The Geneva Motor Show 2016; j’arrive, pour EVE
Next week I attend the 86th Geneva International Motor Show. It is a short bus journey from my temporary residence in Chamonix, France. I go for the first time as official ‘press’, representing Eco Vehicle Exchange (EVE). The show runs 3-13 March at the Palexpo, by Geneva Airport. Some stories about the motor show are already in circulation of course. Press releases from marketing departments have been dropped, emailed, and tweeted. New electric cars from that manufacturer or this, new hybrids, new engine designs, new record-breaking specs. It is fascinating to see innovative product development using the latest, more efficient, cleaner technologies.
But surely after the Volkswagen emissions scandal and with ongoing investigations into other big car manufacturers, we have to be suspicious. The press needs to be sceptical and investigative. Marketeers need to be transparent and truthful. Everything needs to be analysed, questioned and validated, before its reported. Or promoted.
At EVE, we obviously love vehicles and transport. We wouldn’t do this otherwise. But we generally prefer lightweight, low-impact vehicles, and public transport. The automotive industry has always been much more ego than eco. We believe the very concept of a private car should be up for serious debate. It is the epitome of rampant consumerism and status in an unfair, highly divided society. It is also rampantly polluting, greedily consuming of urban space, and of course extremely dangerous (most specifically in terms of road traffic accidents). Can there ever be a safe, sustainable automotive industry? We don’t claim to know the answer to that question, but we do hope the industry becomes safer and more sustainable. Fortunately, Uber and the big tech companies are aggressively disrupting the current model. Bloggers on this site have accused the industry of actively blocking transformative change. The implication is that the industry is addicted to its current revenue streams, and highly resistant to change – which applies to most established industries.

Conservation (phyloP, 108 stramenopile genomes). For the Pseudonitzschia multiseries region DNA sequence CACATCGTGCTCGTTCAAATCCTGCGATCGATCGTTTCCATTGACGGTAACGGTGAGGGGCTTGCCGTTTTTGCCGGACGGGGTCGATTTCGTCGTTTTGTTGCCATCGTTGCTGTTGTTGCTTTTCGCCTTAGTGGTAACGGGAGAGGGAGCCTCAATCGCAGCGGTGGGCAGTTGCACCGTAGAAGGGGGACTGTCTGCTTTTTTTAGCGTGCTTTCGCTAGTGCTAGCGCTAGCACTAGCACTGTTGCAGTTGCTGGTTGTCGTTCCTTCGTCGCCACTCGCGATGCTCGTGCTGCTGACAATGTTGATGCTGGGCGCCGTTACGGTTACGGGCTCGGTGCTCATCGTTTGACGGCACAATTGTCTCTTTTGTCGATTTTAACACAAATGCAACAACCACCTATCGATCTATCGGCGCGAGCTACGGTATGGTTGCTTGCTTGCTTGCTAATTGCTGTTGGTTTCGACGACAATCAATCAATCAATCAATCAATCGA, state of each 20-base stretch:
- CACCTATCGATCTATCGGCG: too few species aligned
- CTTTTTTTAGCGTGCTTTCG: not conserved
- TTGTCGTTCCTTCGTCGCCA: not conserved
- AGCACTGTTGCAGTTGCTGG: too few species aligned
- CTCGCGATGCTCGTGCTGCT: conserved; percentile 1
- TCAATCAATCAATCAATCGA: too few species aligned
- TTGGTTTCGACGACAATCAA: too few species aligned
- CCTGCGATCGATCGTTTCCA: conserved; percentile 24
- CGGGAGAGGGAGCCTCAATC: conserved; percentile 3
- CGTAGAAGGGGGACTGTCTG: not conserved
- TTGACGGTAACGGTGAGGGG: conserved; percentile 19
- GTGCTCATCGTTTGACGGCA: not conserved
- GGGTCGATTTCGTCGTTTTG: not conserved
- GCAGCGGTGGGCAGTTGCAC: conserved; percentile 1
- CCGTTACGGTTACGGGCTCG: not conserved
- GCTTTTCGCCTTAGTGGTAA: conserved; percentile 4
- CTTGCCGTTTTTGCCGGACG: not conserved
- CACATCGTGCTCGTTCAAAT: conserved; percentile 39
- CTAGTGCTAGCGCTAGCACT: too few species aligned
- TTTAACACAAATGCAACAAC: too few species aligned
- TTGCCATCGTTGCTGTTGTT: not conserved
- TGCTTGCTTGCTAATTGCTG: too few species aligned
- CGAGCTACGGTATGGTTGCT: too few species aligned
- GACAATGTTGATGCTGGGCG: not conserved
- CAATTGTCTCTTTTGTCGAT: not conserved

Nevertheless, I have to admit I am excited about seeing the cars on display next week. No industry is perfect, because industries are populated and sustained by imperfect beings. Us. And most of us like travel. We need to travel for work, for pleasure, and to maintain family and social bonds. The automotive industry is at least beginning to change, and we can help it change faster, by making wiser, more informed choices when we buy. Volkswagen, Honda, Toyota, Hyundai, Volvo, Nissan and others still matter. And they are all doing relevant work. Innovators like Uber and Tesla are rebuilding business models and transforming the way we move. We may live in difficult times, but they are interesting times too. I look forward arriving at the show. And I look forward to reporting back. Watch this space.
EVE blogs from last year’s 85th Geneva International Motor Show: